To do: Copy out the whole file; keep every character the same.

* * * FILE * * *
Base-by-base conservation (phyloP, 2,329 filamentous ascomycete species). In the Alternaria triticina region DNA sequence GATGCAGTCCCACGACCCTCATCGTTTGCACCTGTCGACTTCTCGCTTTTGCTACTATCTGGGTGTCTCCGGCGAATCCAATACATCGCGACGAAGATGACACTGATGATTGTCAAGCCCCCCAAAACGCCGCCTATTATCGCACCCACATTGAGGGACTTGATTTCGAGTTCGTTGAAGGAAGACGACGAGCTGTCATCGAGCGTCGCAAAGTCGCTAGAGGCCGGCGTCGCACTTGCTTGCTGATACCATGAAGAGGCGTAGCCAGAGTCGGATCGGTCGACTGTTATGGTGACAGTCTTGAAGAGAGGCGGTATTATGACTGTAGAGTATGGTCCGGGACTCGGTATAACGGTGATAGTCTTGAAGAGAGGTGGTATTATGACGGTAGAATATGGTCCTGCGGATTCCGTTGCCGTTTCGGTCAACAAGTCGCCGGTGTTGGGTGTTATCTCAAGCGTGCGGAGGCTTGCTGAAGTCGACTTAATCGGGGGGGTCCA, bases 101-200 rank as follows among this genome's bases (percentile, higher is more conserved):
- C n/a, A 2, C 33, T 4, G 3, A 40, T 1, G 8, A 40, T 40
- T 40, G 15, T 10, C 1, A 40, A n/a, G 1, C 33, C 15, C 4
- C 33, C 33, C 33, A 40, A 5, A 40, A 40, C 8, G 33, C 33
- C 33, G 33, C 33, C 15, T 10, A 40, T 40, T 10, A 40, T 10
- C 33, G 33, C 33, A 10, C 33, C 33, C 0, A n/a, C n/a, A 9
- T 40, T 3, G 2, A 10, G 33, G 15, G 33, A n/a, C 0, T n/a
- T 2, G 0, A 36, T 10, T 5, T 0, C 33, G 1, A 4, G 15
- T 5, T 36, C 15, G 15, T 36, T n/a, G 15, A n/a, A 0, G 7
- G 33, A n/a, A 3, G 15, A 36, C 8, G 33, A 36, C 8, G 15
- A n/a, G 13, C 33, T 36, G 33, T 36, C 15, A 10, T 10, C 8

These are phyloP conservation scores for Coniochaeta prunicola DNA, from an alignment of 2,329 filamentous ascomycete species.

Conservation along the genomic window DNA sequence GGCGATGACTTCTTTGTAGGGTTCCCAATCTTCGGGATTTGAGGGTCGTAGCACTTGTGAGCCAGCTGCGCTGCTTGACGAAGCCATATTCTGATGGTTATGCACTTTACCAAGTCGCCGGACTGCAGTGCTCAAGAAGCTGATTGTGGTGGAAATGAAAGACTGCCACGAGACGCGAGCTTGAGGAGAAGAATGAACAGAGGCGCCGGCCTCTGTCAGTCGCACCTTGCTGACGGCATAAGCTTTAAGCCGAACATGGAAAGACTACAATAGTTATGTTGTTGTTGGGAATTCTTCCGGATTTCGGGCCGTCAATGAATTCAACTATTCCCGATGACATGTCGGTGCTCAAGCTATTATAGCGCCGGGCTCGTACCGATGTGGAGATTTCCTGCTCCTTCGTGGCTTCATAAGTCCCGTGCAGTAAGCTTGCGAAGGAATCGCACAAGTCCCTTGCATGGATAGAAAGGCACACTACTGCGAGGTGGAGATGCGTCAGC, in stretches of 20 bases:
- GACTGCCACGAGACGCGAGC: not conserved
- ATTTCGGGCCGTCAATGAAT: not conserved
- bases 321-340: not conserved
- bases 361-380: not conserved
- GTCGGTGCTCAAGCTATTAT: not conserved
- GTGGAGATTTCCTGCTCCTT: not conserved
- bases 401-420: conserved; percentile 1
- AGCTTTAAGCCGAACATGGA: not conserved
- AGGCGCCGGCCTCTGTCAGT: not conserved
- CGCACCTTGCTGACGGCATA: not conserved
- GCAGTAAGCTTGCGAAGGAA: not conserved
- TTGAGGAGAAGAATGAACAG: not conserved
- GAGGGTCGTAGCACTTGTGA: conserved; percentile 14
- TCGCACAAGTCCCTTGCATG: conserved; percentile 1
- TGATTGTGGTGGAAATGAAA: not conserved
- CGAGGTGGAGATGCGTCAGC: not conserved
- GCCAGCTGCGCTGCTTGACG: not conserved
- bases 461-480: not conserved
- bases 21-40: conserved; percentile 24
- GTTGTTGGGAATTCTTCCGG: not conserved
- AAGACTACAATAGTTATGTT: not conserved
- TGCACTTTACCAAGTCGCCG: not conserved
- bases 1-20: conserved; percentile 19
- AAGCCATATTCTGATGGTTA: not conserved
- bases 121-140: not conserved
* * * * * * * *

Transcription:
Base-by-base conservation (phyloP, 2,329 filamentous ascomycete species). In the Alternaria triticina region DNA sequence GATGCAGTCCCACGACCCTCATCGTTTGCACCTGTCGACTTCTCGCTTTTGCTACTATCTGGGTGTCTCCGGCGAATCCAATACATCGCGACGAAGATGACACTGATGATTGTCAAGCCCCCCAAAACGCCGCCTATTATCGCACCCACATTGAGGGACTTGATTTCGAGTTCGTTGAAGGAAGACGACGAGCTGTCATCGAGCGTCGCAAAGTCGCTAGAGGCCGGCGTCGCACTTGCTTGCTGATACCATGAAGAGGCGTAGCCAGAGTCGGATCGGTCGACTGTTATGGTGACAGTCTTGAAGAGAGGCGGTATTATGACTGTAGAGTATGGTCCGGGACTCGGTATAACGGTGATAGTCTTGAAGAGAGGTGGTATTATGACGGTAGAATATGGTCCTGCGGATTCCGTTGCCGTTTCGGTCAACAAGTCGCCGGTGTTGGGTGTTATCTCAAGCGTGCGGAGGCTTGCTGAAGTCGACTTAATCGGGGGGGTCCA, bases 101-200 rank as follows among this genome's bases (percentile, higher is more conserved):
- C n/a, A 2, C 33, T 4, G 3, A 40, T 1, G 8, A 40, T 40
- T 40, G 15, T 10, C 1, A 40, A n/a, G 1, C 33, C 15, C 4
- C 33, C 33, C 33, A 40, A 5, A 40, A 40, C 8, G 33, C 33
- C 33, G 33, C 33, C 15, T 10, A 40, T 40, T 10, A 40, T 10
- C 33, G 33, C 33, A 10, C 33, C 33, C 0, A n/a, C n/a, A 9
- T 40, T 3, G 2, A 10, G 33, G 15, G 33, A n/a, C 0, T n/a
- T 2, G 0, A 36, T 10, T 5, T 0, C 33, G 1, A 4, G 15
- T 5, T 36, C 15, G 15, T 36, T n/a, G 15, A n/a, A 0, G 7
- G 33, A n/a, A 3, G 15, A 36, C 8, G 33, A 36, C 8, G 15
- A n/a, G 13, C 33, T 36, G 33, T 36, C 15, A 10, T 10, C 8

These are phyloP conservation scores for Coniochaeta prunicola DNA, from an alignment of 2,329 filamentous ascomycete species.

Conservation along the genomic window DNA sequence GGCGATGACTTCTTTGTAGGGTTCCCAATCTTCGGGATTTGAGGGTCGTAGCACTTGTGAGCCAGCTGCGCTGCTTGACGAAGCCATATTCTGATGGTTATGCACTTTACCAAGTCGCCGGACTGCAGTGCTCAAGAAGCTGATTGTGGTGGAAATGAAAGACTGCCACGAGACGCGAGCTTGAGGAGAAGAATGAACAGAGGCGCCGGCCTCTGTCAGTCGCACCTTGCTGACGGCATAAGCTTTAAGCCGAACATGGAAAGACTACAATAGTTATGTTGTTGTTGGGAATTCTTCCGGATTTCGGGCCGTCAATGAATTCAACTATTCCCGATGACATGTCGGTGCTCAAGCTATTATAGCGCCGGGCTCGTACCGATGTGGAGATTTCCTGCTCCTTCGTGGCTTCATAAGTCCCGTGCAGTAAGCTTGCGAAGGAATCGCACAAGTCCCTTGCATGGATAGAAAGGCACACTACTGCGAGGTGGAGATGCGTCAGC, in stretches of 20 bases:
- GACTGCCACGAGACGCGAGC: not conserved
- ATTTCGGGCCGTCAATGAAT: not conserved
- bases 321-340: not conserved
- bases 361-380: not conserved
- GTCGGTGCTCAAGCTATTAT: not conserved
- GTGGAGATTTCCTGCTCCTT: not conserved
- bases 401-420: conserved; percentile 1
- AGCTTTAAGCCGAACATGGA: not conserved
- AGGCGCCGGCCTCTGTCAGT: not conserved
- CGCACCTTGCTGACGGCATA: not conserved
- GCAGTAAGCTTGCGAAGGAA: not conserved
- TTGAGGAGAAGAATGAACAG: not conserved
- GAGGGTCGTAGCACTTGTGA: conserved; percentile 14
- TCGCACAAGTCCCTTGCATG: conserved; percentile 1
- TGATTGTGGTGGAAATGAAA: not conserved
- CGAGGTGGAGATGCGTCAGC: not conserved
- GCCAGCTGCGCTGCTTGACG: not conserved
- bases 461-480: not conserved
- bases 21-40: conserved; percentile 24
- GTTGTTGGGAATTCTTCCGG: not conserved
- AAGACTACAATAGTTATGTT: not conserved
- TGCACTTTACCAAGTCGCCG: not conserved
- bases 1-20: conserved; percentile 19
- AAGCCATATTCTGATGGTTA: not conserved
- bases 121-140: not conserved